TAMPA, FLA., JUNE 17 -- The discovery of a gold bar from a sunken Spanish galleon indicates that the ship was part of a fleet decimated by a hurricane in 1622, treasure hunters excavating the vessel said today.

"We were both surprised and delighted to find it," said Dan Bagley, a partner in Seahawk Deep Ocean Technology.

The Tampa-based underwater exploration firm has been mapping the shipwreck located 75 miles from Key West, Fla., with a deep-sea robot.

The 1-pound 8-ounce gold bar has tax markings on it that indicate it was part of a fleet of Spanish treasure ships headed for Europe, Bagley said. The bar, 20.3 carats of pure gold, has a raw value of $8,000, but its historical value makes its worth closer to $100,000, Bagley estimated.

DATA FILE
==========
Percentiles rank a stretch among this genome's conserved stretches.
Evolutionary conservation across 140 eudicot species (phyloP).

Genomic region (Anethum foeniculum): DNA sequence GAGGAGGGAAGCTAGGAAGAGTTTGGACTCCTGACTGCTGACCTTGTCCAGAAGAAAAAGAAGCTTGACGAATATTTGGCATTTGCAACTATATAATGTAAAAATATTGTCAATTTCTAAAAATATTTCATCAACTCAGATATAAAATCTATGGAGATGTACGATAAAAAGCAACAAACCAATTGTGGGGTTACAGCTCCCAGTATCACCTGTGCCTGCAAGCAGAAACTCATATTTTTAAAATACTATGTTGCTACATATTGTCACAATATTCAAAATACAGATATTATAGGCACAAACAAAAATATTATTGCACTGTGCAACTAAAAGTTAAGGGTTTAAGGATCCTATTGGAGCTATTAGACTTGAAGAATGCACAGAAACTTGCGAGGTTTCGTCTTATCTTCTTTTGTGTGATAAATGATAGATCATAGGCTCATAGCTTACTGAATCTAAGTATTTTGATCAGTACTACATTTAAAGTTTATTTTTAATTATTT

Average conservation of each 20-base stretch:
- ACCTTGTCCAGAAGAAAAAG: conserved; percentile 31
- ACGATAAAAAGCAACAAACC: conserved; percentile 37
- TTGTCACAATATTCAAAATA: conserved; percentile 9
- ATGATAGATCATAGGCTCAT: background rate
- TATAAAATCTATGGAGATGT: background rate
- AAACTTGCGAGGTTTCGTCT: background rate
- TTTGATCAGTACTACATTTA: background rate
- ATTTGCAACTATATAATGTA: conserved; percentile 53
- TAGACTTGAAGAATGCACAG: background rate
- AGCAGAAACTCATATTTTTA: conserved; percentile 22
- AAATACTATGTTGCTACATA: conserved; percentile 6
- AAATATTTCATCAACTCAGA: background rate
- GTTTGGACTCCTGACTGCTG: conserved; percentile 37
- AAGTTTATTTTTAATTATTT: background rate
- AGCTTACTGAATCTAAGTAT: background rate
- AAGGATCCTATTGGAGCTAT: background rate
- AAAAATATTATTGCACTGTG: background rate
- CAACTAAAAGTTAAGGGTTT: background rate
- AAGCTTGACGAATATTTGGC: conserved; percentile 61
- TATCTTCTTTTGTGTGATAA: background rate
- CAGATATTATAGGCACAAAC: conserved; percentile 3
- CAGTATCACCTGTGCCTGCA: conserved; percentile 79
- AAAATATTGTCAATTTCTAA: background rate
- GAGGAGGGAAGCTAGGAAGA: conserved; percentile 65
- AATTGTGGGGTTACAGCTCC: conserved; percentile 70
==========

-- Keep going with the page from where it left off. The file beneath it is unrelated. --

Similar marks have been found on three gold bars recovered from the Spanish galleon Nuestra Senora de Atocha, one of nine ships sunk in 1622 during a hurricane. That shipwreck was salvaged by treasure hunter Mel Fisher and yielded more than $200 million in gold, silver, emeralds and other valuable artifacts, which were scattered over 11 miles, complicating the salvage operation.

But the nearby shipwreck that Seahawk has just started excavating, which has not yet been identified by name, lies in 1,500 feet of water and has been undisturbed by waves over the centuries.